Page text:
- A raw unfiltered somatic callset restricted to the specified intervals list
- A BAM containing reassembled alignments
- Mutect stats file named
!gatk Mutect2 \ -R /home/jupyter-user/notebooks/ref/Homo_sapiens_assembly38.fasta \ -I /home/jupyter-user/notebooks/bams/tumor.bam \ -I /home/jupyter-user/notebooks/bams/normal.bam \ -normal HCC1143_normal \ -pon /home/jupyter-user/notebooks/resources/chr17_m2pon.vcf.gz \ --germline-resource /home/jupyter-user/notebooks/resources/chr17_af-only-gnomad_grch38.vcf.gz \ -L /home/jupyter-user/notebooks/resources/chr17plus.interval_list \ -O /home/jupyter-user/notebooks/sandbox/1_somatic_m2.vcf.gz \ -bamout /home/jupyter-user/notebooks/sandbox/2_tumor_normal_m2.bam
➤ What is the value of using a matched normal control?
Mutect2 uses the matched normal to additionally exclude rare germline variation not captured by the germline resource and individual-specific artifacts.
Mutect2 uses a germline population resource towards evidence of alleles being germline. The simplified sites-only gnomAD resource retaining allele-specific frequencies is available at ftp://firstname.lastname@example.org/bundle/Mutect2.
A panel of normals (PoN) has a vital role that fills a gap between the matched normal and the population resource. Mutect2 uses the PoN to catch additional sites of noise in sequencing data, like mapping artifacts or other somewhat random but systematic artifacts of sequencing and data processing.
Make a panel of normals (PoN)
The PoN used here was made using GATK4.beta.6 with 40 exome samples aligned to GRCh38 from the 1000 Genomes Project. Ideally, the PoN should include technically similar samples that were sequenced on the same platform, e.g. HiSeqX, using the same chemistry and analyzed using the same reference genome and tool-chain. However, even an unmatched PoN is better than no PoN at all. This is because mapping artifacts and polymerase slippage errors occur for pretty much the same genomic loci for short read sequencing approaches.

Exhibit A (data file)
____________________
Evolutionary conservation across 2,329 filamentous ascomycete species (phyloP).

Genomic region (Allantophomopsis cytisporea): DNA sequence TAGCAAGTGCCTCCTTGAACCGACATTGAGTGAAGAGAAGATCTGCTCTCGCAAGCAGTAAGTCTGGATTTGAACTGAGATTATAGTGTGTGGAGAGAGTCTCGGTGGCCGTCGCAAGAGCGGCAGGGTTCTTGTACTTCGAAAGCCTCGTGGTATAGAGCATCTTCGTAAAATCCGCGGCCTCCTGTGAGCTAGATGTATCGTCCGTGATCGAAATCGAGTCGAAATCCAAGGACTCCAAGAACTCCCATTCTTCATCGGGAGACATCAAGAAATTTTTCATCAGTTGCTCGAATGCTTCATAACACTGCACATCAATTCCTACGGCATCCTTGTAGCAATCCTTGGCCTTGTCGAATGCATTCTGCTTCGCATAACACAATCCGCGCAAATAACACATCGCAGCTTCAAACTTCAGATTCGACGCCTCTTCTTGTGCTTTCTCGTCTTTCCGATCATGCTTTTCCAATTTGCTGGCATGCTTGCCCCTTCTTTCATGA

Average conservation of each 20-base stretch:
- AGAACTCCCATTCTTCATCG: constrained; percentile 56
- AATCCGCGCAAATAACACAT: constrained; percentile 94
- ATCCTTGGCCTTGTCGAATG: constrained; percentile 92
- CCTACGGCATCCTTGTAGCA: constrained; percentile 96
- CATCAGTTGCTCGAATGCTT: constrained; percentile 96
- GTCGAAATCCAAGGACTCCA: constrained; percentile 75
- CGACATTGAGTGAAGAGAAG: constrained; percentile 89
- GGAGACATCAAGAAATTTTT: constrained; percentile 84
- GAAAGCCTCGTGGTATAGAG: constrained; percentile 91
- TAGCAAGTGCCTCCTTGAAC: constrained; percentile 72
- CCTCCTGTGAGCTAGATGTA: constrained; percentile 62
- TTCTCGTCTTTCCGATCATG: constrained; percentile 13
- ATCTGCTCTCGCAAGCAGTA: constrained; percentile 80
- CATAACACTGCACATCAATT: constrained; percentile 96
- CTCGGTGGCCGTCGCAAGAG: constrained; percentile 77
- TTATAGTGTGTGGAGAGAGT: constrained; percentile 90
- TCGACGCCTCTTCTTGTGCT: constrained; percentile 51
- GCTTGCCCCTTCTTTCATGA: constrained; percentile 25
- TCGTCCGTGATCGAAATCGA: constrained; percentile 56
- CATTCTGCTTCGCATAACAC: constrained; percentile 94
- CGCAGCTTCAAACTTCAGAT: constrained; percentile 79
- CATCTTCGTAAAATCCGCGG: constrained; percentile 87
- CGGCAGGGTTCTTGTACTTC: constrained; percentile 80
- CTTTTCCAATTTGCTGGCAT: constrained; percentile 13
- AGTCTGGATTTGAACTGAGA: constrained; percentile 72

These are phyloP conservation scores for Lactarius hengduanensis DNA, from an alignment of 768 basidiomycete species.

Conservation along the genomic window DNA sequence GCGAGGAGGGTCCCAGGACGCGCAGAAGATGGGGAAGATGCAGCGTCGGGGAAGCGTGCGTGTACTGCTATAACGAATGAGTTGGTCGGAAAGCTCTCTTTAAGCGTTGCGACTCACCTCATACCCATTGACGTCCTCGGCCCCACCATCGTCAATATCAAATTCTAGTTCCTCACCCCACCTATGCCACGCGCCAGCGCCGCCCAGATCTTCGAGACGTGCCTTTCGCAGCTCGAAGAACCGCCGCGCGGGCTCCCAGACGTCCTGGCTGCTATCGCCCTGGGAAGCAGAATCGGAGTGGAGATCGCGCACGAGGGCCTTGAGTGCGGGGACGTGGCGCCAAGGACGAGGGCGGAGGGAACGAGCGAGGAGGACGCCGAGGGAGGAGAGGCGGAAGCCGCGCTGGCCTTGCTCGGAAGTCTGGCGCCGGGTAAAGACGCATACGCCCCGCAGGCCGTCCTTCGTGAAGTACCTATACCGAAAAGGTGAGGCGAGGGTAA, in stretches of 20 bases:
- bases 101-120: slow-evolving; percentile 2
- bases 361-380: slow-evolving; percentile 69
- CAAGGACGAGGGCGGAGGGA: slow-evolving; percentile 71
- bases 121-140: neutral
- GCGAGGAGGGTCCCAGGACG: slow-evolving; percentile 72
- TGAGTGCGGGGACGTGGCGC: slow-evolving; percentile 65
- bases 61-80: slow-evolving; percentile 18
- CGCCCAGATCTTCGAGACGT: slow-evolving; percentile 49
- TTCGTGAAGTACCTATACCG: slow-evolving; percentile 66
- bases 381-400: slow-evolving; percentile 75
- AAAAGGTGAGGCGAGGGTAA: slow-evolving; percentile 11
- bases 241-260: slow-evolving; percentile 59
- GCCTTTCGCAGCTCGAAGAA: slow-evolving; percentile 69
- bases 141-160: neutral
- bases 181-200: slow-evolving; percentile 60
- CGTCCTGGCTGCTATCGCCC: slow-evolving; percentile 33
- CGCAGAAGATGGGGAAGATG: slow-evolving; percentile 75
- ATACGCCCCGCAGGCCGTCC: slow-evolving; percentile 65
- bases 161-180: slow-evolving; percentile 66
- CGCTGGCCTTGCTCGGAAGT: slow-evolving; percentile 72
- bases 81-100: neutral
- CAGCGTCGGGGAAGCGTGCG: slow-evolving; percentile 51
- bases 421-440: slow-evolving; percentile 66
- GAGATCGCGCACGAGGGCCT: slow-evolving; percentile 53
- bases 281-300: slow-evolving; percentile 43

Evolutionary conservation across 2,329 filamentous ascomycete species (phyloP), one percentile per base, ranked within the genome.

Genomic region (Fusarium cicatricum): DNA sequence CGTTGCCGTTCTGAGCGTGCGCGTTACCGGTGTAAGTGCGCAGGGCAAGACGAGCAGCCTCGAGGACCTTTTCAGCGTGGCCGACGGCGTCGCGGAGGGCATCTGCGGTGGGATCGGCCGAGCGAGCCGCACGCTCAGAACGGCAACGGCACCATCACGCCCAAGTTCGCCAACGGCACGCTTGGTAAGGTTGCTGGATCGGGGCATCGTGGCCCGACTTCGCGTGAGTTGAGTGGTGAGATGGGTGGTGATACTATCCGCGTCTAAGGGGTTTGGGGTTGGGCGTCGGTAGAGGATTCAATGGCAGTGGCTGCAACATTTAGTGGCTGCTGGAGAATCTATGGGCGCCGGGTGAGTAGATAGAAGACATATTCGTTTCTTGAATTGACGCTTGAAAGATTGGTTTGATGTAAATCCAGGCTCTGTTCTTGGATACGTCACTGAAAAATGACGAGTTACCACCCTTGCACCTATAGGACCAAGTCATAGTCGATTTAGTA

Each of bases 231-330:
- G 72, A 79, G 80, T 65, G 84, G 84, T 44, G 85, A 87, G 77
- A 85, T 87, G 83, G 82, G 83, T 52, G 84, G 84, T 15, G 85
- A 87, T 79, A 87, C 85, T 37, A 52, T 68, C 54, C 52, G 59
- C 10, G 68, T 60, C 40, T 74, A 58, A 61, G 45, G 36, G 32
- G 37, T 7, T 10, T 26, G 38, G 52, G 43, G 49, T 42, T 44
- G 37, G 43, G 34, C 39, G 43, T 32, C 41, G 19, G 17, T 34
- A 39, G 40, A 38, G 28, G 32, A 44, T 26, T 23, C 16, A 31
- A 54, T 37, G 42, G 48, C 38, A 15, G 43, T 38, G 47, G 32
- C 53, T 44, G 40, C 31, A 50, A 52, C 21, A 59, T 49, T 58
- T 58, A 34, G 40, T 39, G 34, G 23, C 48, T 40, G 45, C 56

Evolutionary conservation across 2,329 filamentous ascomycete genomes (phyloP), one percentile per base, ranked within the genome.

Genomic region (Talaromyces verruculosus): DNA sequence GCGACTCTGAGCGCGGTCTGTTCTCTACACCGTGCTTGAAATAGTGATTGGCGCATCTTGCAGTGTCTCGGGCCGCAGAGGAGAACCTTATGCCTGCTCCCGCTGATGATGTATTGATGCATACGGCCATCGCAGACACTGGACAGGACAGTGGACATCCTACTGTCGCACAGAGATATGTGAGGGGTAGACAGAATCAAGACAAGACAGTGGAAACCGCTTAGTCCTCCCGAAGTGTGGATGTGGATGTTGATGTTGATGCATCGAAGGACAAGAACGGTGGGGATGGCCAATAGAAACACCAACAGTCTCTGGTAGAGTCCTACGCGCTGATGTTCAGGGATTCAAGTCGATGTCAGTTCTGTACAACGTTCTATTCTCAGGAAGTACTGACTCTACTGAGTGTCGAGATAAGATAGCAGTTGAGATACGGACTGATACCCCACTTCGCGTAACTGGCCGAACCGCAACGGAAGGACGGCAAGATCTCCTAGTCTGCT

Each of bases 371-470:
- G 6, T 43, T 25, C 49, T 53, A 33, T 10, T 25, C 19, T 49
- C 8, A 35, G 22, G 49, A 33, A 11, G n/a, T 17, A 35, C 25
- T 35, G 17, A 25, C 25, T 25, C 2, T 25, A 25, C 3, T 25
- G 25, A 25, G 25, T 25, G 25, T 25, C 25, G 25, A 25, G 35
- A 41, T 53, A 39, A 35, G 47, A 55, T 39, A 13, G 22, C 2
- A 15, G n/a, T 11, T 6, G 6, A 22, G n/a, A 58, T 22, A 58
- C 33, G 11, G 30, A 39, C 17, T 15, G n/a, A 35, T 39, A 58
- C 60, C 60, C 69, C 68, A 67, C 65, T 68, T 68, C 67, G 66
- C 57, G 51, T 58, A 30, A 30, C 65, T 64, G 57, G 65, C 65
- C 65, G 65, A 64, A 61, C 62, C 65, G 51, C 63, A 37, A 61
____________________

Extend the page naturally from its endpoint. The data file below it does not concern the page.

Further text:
To make your own PoN:
The tumor-only mode command below takes an extremely long time to run, so we are not doing it today. To run it at a later date/time you will need 40 normals to pass into the initial step, but the command structure for all three steps is given below.
1) Run Mutect2 in tumor-only mode on each normal BAM individually,
!gatk Mutect2 -R reference.fasta -I normal1.bam --max-mnp-distance 0 -O normal1.vcf.gz !gatk Mutect2 -R reference.fasta -I normal2.bam --max-mnp-distance 0 -O normal2.vcf.gz ... !gatk Mutect2 -R reference.fasta -I normal40.bam --max-mnp-distance 0 -O normal40.vcf.gz
2) Create a GenomicsDB from the normal Mutect2 calls,
!gatk GenomicsDBImport -R reference.fasta -L intervals.interval_list \ --genomicsdb-workspace-path pon_db \ -V normal1.vcf.gz \ -V normal2.vcf.gz \ ... -V normal40.vcf.gz
3) and then Combine the normal calls using CreateSomaticPanelOfNormals.
!gatk CreateSomaticPanelOfNormals -R reference.fasta \ --germline-resource af-only-gnomad.vcf.gz \ -V gendb://pon_db \ -O pon.vcf.gz
FILTER FOR CONFIDENT SOMATIC CALLS
In section 2.1, we generated an unfiltered Mutect2 callset. Now, we will use filtering tools to identify which mutation candidates are likely to be real somatic mutations.
Estimate cross-sample contamination
We estimate cross-sample contamination with two tools
GetPileupSummaries to summarize read support for a set number of known variant sites.
The tool tabulates read counts that support REF, ALT and OTHER alleles for the sites in the resource. This involves a known germline variant resource to limit analysis to sites that are commonly variant. Use a population germline resource containing only common biallelic variants